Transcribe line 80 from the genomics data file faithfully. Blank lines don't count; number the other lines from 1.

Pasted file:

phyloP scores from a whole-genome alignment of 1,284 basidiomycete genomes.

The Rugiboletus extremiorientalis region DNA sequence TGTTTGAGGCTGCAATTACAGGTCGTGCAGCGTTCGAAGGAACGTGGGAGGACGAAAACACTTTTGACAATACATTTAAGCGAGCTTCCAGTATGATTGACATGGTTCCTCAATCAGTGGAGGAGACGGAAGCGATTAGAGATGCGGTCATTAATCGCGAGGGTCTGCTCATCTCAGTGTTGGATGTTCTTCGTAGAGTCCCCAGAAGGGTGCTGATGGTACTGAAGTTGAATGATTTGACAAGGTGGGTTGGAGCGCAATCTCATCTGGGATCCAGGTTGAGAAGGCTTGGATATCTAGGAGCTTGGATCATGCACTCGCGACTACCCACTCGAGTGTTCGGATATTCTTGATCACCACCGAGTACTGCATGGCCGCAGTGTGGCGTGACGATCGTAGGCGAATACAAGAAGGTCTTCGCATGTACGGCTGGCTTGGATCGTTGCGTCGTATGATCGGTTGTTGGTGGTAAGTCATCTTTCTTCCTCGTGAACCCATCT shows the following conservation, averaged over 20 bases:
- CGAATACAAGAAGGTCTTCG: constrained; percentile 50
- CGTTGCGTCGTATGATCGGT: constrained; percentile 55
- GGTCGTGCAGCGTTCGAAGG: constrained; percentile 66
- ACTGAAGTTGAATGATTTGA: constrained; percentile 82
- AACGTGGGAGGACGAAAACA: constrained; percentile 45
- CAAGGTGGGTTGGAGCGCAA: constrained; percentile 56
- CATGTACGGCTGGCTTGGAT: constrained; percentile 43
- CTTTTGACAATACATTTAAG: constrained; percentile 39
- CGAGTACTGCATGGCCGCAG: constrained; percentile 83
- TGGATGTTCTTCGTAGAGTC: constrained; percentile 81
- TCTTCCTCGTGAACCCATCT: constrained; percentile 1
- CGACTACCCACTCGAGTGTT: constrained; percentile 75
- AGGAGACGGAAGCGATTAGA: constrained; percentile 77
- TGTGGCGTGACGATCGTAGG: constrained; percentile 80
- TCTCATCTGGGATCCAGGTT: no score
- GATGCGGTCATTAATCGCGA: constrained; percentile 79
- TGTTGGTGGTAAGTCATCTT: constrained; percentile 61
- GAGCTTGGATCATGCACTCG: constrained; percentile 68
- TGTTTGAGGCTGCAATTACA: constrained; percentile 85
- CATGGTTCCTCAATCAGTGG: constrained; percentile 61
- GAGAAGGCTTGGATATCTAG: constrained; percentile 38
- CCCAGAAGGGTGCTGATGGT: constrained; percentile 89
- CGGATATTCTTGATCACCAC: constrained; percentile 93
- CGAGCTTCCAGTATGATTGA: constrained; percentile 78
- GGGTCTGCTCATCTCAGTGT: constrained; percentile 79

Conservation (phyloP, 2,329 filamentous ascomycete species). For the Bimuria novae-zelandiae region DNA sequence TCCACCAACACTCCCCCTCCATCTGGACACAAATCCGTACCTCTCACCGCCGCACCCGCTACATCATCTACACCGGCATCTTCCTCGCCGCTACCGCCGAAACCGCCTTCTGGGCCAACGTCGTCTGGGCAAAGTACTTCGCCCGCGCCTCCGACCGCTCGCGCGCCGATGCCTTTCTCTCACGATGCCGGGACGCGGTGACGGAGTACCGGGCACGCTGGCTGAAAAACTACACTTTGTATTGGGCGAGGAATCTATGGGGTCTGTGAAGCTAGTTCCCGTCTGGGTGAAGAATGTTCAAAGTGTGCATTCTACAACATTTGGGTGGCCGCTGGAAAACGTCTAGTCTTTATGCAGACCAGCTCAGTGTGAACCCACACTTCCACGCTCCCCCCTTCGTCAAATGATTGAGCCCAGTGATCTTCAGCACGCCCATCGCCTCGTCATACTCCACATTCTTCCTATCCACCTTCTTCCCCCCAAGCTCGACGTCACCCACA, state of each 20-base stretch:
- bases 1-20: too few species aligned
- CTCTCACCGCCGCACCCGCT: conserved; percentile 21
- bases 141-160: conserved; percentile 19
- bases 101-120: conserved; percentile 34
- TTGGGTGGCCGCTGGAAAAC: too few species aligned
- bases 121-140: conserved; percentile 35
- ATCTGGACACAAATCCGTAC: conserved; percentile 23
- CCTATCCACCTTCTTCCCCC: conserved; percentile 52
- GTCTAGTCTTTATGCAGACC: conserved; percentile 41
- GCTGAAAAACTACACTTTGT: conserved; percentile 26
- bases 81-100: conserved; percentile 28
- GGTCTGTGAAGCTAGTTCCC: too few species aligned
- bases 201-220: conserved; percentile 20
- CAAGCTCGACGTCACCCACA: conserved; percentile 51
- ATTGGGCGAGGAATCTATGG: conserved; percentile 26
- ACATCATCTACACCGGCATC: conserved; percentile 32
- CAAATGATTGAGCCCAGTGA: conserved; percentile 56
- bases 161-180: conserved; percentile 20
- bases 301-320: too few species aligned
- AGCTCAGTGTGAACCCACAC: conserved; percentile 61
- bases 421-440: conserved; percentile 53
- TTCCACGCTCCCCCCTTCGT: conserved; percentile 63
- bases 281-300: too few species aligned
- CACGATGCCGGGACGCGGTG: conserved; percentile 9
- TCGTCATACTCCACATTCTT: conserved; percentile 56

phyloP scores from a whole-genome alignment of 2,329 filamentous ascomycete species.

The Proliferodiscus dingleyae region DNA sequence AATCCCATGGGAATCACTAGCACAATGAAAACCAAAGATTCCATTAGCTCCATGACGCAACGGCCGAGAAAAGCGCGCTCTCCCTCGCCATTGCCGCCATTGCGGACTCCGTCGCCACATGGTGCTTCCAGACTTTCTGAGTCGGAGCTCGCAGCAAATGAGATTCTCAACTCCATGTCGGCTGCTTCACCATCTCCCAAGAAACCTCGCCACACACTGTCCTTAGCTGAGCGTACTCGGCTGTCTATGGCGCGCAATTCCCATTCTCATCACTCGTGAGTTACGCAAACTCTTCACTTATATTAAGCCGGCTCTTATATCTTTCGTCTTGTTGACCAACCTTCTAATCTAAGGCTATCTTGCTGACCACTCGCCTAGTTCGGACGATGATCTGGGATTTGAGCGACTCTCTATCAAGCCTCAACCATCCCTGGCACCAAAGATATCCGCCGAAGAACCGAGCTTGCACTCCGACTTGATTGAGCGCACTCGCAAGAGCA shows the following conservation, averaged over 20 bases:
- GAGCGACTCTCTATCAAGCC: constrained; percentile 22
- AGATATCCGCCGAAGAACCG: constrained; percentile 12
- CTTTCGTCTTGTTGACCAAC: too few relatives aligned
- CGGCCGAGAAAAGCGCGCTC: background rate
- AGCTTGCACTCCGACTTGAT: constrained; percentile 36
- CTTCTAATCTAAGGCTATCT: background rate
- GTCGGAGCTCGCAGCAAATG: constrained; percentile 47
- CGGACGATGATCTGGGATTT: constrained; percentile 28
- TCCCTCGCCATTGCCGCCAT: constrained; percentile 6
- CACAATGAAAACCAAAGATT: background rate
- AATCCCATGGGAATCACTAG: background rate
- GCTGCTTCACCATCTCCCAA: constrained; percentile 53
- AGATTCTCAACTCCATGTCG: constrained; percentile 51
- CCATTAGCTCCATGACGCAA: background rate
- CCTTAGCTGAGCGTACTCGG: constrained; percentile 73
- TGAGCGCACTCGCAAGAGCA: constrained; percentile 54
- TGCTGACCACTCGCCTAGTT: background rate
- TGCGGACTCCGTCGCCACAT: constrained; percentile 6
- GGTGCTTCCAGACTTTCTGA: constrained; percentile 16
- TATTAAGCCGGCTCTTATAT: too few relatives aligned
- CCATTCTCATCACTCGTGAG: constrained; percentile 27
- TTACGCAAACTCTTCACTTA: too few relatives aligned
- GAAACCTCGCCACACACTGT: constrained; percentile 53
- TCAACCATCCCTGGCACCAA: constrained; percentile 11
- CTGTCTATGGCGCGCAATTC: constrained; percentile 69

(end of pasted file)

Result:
- CTGTCTATGGCGCGCAATTC: constrained; percentile 69